Just because you don’t beat your child doesn’t mean you’re not abusing them. Psychological abuse can be as damaging or even more so than physical abuse.
Many parents don’t understand, or don’t care, that the things they say to their children and how they treat them can have long-lasting effects on that child’s personality and how they interact with the world as they grow up. That old rhyme “Sticks and stones will break my bones, but words will never hurt me” is actually quite false. When parents and peers say hurtful and degrading things to children, it can do just as much damage or even more than if the child were subjected to physical abuse.
I can speak from experience that verbal abuse can leave very deep scars. When your family goes out of their way to tear you down every day, it sinks in to a point where those words become part of who you are. Bruises and cuts heal, but psychological abuse can wound you well into your adult years. There’s a good reason there are psychiatrists that deal specifically with victims of mental abuse.
I’ve known parents and families that actually believe that constantly putting their kids down was a good way to get them to toughen up and become something more. It’s disgusting, and makes no sense. It’s hard to believe there are fathers who think that telling their sons that they’re “girly”, “sissy” or “weak” will make them more masculine. Some mothers think that telling their girls how fat and disgusting they are will encourage them to get in shape and take care of themselves. They never seem to realize the damage they’re doing, and if confronted, they’ll say there’s nothing wrong with their style of parenting.
It has taken me a long time to get over all the things that were told to me on a daily basis as I was growing up. I was a straight A, Honor Society student, but I was always told I was stupid and couldn’t do anything right. I was (and still am) a talented writer and artist, but I was told I was useless and would never amount to anything. I was told that I was ugly, fat (even at 92 pounds), no one would ever want me, I was to useless to be loved… the list goes on.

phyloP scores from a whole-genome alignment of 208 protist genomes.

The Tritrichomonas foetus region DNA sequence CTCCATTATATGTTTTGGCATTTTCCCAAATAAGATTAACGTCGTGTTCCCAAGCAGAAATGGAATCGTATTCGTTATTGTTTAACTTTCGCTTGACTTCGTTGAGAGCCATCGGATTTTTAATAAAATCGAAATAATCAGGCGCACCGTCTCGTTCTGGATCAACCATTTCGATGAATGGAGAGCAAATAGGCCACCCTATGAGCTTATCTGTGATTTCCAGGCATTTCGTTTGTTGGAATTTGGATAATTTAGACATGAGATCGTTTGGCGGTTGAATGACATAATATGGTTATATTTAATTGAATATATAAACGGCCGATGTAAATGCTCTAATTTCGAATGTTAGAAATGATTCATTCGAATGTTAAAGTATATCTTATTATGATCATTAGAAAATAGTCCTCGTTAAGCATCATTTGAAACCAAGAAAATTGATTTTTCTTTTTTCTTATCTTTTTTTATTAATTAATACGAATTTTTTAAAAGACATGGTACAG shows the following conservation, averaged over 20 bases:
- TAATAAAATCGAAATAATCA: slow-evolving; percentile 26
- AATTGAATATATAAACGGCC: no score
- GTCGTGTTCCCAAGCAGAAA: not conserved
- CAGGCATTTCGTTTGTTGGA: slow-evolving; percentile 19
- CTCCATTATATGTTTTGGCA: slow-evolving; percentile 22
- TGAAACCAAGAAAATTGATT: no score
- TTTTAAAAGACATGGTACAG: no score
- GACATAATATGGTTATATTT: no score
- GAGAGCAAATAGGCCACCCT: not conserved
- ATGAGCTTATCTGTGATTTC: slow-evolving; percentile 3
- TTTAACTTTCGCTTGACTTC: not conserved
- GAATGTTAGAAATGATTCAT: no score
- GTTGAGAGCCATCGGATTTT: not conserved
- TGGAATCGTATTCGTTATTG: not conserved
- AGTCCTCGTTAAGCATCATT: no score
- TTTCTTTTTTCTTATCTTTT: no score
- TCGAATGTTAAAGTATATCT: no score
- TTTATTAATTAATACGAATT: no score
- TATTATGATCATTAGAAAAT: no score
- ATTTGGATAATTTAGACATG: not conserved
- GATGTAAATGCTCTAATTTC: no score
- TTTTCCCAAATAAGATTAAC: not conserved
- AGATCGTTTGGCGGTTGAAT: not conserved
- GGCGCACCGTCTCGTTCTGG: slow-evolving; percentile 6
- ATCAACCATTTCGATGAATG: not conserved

After years and years of constantly hearing these things, I believed that they must be true. My entire family perpetuated these hurtful lies, and I believed them. The very same thing happens to kids all over the world every day. Parents and family are supposed to love you, so if they always tell you how horrible you are, it must be true, and you must need to work harder to change. It took me a long time to realize that they were just people with mental issues trying to assert control over someone weaker, and keep them weak and compliant. Now I know that none of those things were true, and I have spent many of my adult years working on changing the programming that they worked so hard to drill into me.
I’m lucky in the fact that I’ve had a strong will for a long time, and I started fighting against the mental abuse in my late teens, and kept fighting. I’ve found people that have helped me to see the truth, and realize how wonderful I really am. A lot of kids never get to that point. They never realize that they’re being ma manipulated, and they succumb to the abuse. Teens commit suicide or turn to drugs and violence every day all over the world because they can see no other way to escape from the horrible treatment by their parents and families.
More people need to realize that emotional and mental abuse are a real problem, and that everything you say to your child has an effect on what kind of person they will become. Berating and belittling a child is rarely going to make them into a better person. They are not going to get smarter or stronger, they’re going to be miserable and have issues dealing with people and the world in general when they become adults, if they manage to live long enough to see their adult years.